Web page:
The CCBC Dundalk Lady Lions Softball team roster, which includes five sophomores and 13 freshmen, is the result of active recruiting from area high schools, and a rigorous tryout process. Says Cornelison, “If you want to take somebody’s spot, you’ve got to show me you can outplay that player.”
Despite rigorous practices and other demands, Cornelison keeps the team’s spirits up by using a light touch in managing his players. The players are allowed to listen to loud music to psych themselves up on the way to the games, he notes.
Cornelison sees great potential in the team this spring, praising all his players for their hard work at practice and on the game field. He points out that a handful of his better players are truly exceptional, what he calls, “the real deal.”
Third base Hannah Thomas, one of the team’s four pitchers is, he says, “an outstanding player anywhere in the infield” and batted 4 for 5 at the recent Niagra (NY) Community College game.
Pitcher Gianna Marchini has a speed of 51mph and the stamina to pitch two games in a row.
Catcher Nicole Grover plays both for Dundalk and a travel team out of Kingsville, batting about .400 last fall.
Centerfielder/2nd base/catcher Corrie Seitler, “can play anywhere on the field,” and batted nearly .500 in the fall.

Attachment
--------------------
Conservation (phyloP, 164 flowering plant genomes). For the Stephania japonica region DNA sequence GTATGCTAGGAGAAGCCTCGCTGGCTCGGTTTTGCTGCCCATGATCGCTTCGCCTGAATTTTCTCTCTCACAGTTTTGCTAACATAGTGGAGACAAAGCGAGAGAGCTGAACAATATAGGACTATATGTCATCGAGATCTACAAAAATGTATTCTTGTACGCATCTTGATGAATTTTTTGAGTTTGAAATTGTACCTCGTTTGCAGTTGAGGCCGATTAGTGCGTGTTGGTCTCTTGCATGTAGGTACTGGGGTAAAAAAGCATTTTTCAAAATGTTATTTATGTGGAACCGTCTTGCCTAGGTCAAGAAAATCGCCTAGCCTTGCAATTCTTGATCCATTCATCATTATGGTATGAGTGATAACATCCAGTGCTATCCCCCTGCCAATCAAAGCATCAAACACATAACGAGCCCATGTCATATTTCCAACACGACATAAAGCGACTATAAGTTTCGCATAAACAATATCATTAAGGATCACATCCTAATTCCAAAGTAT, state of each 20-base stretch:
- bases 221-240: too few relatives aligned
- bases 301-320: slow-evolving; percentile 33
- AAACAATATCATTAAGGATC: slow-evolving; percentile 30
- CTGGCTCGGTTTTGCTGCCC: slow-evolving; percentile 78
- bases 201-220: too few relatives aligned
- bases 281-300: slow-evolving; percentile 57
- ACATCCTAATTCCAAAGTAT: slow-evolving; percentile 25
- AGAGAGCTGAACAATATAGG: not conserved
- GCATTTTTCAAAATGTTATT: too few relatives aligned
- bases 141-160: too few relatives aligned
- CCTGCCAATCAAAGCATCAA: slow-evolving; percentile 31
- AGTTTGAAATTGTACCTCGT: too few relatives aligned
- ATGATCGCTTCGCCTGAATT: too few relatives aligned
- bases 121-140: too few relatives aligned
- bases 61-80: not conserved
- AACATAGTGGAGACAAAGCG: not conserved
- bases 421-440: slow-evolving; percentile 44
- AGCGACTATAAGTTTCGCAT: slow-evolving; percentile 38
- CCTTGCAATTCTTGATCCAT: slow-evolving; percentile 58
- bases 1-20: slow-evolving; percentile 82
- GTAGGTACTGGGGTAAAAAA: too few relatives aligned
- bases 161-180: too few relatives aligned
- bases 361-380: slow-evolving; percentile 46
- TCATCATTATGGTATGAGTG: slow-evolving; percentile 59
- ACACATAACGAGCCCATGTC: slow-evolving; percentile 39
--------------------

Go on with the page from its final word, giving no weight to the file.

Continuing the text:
Some team members are dual athletes. Paige Augustyniak, Amanda Jackson, Lauren Maggio, and Rebecca Plantholt play on the soccer team. Courtney Krout and Jordyn Newman are members of the volleyball team.
It’s different, Cornelison notes, coaching at the high school level where you get to keep players for four years. At community college they’re with the team two years at most. “Letters of Intent” are crucial to keeping players on the team until the end of the season, since talented players often plan to transfer to a 4-year college, and might otherwise get recruited mid-season.
Asked his inspiration for coaching women’s softball, the head coach talks about his own daughter, who played on the Dundalk team until last year. She transferred to the Catonsville campus for her academic program, and Cornelison stayed on for Dundalk for his second year as head coach.
He values his players for who they are off the field, not just on. Cornelison urges them to take time for academics, family and work in addition to sports. Athletes must pass 12 -credit hours to participate, and most easily meet that demand. Several players are on the Dean’s List, including Nicole Grover, Hannah Thomas, and Gianna Marchini.
In a new strategy, this spring he has players share the “team captain” responsibilities across the whole team, rather than appoint captains.
“There are no rivalries,” he says of the players. “They tutor each other [academically], they have big sister/little sister, and they support each other.”